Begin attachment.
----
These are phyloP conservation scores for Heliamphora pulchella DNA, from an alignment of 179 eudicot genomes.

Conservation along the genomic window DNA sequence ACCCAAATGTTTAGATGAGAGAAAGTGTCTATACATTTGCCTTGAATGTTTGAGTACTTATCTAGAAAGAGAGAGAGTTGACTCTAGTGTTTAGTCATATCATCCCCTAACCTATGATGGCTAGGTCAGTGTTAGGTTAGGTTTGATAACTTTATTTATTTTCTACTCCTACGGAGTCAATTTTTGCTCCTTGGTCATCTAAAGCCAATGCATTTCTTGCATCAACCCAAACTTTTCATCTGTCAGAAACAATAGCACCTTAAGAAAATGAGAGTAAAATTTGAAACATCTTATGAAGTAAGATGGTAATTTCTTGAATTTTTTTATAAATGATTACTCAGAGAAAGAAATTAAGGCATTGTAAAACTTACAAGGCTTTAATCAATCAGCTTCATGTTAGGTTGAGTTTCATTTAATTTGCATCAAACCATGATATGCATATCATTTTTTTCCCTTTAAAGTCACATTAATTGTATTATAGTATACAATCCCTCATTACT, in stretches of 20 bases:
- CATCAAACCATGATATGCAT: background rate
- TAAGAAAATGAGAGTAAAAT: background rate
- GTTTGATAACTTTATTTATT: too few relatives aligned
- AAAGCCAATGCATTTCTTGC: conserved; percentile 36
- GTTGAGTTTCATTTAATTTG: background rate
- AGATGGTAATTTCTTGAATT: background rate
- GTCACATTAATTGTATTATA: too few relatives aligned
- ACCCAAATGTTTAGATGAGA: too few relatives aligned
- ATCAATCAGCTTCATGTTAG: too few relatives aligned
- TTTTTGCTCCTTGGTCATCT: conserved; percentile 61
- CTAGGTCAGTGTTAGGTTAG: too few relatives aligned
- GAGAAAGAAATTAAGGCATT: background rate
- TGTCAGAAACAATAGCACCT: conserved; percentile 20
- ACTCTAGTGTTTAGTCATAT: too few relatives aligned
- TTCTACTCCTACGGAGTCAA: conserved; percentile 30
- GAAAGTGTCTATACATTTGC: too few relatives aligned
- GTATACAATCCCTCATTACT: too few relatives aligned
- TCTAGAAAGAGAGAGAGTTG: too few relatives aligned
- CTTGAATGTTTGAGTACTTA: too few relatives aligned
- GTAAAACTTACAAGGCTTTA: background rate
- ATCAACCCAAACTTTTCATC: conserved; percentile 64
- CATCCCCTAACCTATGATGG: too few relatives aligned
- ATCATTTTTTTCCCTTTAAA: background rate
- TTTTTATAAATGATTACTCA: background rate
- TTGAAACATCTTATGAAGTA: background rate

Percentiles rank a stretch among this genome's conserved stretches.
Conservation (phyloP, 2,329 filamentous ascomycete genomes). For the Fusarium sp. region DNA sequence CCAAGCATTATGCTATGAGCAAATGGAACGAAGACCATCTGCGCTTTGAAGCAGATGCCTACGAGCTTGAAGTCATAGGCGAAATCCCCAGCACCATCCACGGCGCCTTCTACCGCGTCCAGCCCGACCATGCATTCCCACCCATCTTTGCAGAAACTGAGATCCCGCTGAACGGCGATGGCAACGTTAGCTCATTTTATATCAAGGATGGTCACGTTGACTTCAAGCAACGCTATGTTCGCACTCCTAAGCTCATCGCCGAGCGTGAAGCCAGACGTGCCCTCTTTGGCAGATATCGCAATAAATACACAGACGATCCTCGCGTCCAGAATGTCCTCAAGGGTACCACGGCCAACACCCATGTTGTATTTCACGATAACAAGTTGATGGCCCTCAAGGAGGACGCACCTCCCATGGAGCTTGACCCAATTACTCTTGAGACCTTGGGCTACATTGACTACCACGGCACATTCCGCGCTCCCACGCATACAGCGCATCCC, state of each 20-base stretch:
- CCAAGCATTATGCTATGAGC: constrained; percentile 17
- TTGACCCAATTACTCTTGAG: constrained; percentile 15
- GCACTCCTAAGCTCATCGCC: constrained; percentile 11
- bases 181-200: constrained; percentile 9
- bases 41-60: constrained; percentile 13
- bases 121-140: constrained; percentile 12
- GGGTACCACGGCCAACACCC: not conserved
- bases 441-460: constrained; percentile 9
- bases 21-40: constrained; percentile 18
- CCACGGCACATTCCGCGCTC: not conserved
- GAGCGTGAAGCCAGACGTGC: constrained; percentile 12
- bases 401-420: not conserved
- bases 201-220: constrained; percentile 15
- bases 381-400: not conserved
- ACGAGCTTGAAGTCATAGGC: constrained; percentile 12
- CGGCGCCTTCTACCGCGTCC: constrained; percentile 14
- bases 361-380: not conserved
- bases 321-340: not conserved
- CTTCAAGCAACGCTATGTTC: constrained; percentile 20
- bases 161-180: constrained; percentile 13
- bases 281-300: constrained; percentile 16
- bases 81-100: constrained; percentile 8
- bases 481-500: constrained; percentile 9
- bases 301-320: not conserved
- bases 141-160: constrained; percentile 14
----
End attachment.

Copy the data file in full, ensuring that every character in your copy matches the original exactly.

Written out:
These are phyloP conservation scores for Heliamphora pulchella DNA, from an alignment of 179 eudicot genomes.

Conservation along the genomic window DNA sequence ACCCAAATGTTTAGATGAGAGAAAGTGTCTATACATTTGCCTTGAATGTTTGAGTACTTATCTAGAAAGAGAGAGAGTTGACTCTAGTGTTTAGTCATATCATCCCCTAACCTATGATGGCTAGGTCAGTGTTAGGTTAGGTTTGATAACTTTATTTATTTTCTACTCCTACGGAGTCAATTTTTGCTCCTTGGTCATCTAAAGCCAATGCATTTCTTGCATCAACCCAAACTTTTCATCTGTCAGAAACAATAGCACCTTAAGAAAATGAGAGTAAAATTTGAAACATCTTATGAAGTAAGATGGTAATTTCTTGAATTTTTTTATAAATGATTACTCAGAGAAAGAAATTAAGGCATTGTAAAACTTACAAGGCTTTAATCAATCAGCTTCATGTTAGGTTGAGTTTCATTTAATTTGCATCAAACCATGATATGCATATCATTTTTTTCCCTTTAAAGTCACATTAATTGTATTATAGTATACAATCCCTCATTACT, in stretches of 20 bases:
- CATCAAACCATGATATGCAT: background rate
- TAAGAAAATGAGAGTAAAAT: background rate
- GTTTGATAACTTTATTTATT: too few relatives aligned
- AAAGCCAATGCATTTCTTGC: conserved; percentile 36
- GTTGAGTTTCATTTAATTTG: background rate
- AGATGGTAATTTCTTGAATT: background rate
- GTCACATTAATTGTATTATA: too few relatives aligned
- ACCCAAATGTTTAGATGAGA: too few relatives aligned
- ATCAATCAGCTTCATGTTAG: too few relatives aligned
- TTTTTGCTCCTTGGTCATCT: conserved; percentile 61
- CTAGGTCAGTGTTAGGTTAG: too few relatives aligned
- GAGAAAGAAATTAAGGCATT: background rate
- TGTCAGAAACAATAGCACCT: conserved; percentile 20
- ACTCTAGTGTTTAGTCATAT: too few relatives aligned
- TTCTACTCCTACGGAGTCAA: conserved; percentile 30
- GAAAGTGTCTATACATTTGC: too few relatives aligned
- GTATACAATCCCTCATTACT: too few relatives aligned
- TCTAGAAAGAGAGAGAGTTG: too few relatives aligned
- CTTGAATGTTTGAGTACTTA: too few relatives aligned
- GTAAAACTTACAAGGCTTTA: background rate
- ATCAACCCAAACTTTTCATC: conserved; percentile 64
- CATCCCCTAACCTATGATGG: too few relatives aligned
- ATCATTTTTTTCCCTTTAAA: background rate
- TTTTTATAAATGATTACTCA: background rate
- TTGAAACATCTTATGAAGTA: background rate

Percentiles rank a stretch among this genome's conserved stretches.
Conservation (phyloP, 2,329 filamentous ascomycete genomes). For the Fusarium sp. region DNA sequence CCAAGCATTATGCTATGAGCAAATGGAACGAAGACCATCTGCGCTTTGAAGCAGATGCCTACGAGCTTGAAGTCATAGGCGAAATCCCCAGCACCATCCACGGCGCCTTCTACCGCGTCCAGCCCGACCATGCATTCCCACCCATCTTTGCAGAAACTGAGATCCCGCTGAACGGCGATGGCAACGTTAGCTCATTTTATATCAAGGATGGTCACGTTGACTTCAAGCAACGCTATGTTCGCACTCCTAAGCTCATCGCCGAGCGTGAAGCCAGACGTGCCCTCTTTGGCAGATATCGCAATAAATACACAGACGATCCTCGCGTCCAGAATGTCCTCAAGGGTACCACGGCCAACACCCATGTTGTATTTCACGATAACAAGTTGATGGCCCTCAAGGAGGACGCACCTCCCATGGAGCTTGACCCAATTACTCTTGAGACCTTGGGCTACATTGACTACCACGGCACATTCCGCGCTCCCACGCATACAGCGCATCCC, state of each 20-base stretch:
- CCAAGCATTATGCTATGAGC: constrained; percentile 17
- TTGACCCAATTACTCTTGAG: constrained; percentile 15
- GCACTCCTAAGCTCATCGCC: constrained; percentile 11
- bases 181-200: constrained; percentile 9
- bases 41-60: constrained; percentile 13
- bases 121-140: constrained; percentile 12
- GGGTACCACGGCCAACACCC: not conserved
- bases 441-460: constrained; percentile 9
- bases 21-40: constrained; percentile 18
- CCACGGCACATTCCGCGCTC: not conserved
- GAGCGTGAAGCCAGACGTGC: constrained; percentile 12
- bases 401-420: not conserved
- bases 201-220: constrained; percentile 15
- bases 381-400: not conserved
- ACGAGCTTGAAGTCATAGGC: constrained; percentile 12
- CGGCGCCTTCTACCGCGTCC: constrained; percentile 14
- bases 361-380: not conserved
- bases 321-340: not conserved
- CTTCAAGCAACGCTATGTTC: constrained; percentile 20
- bases 161-180: constrained; percentile 13
- bases 281-300: constrained; percentile 16
- bases 81-100: constrained; percentile 8
- bases 481-500: constrained; percentile 9
- bases 301-320: not conserved
- bases 141-160: constrained; percentile 14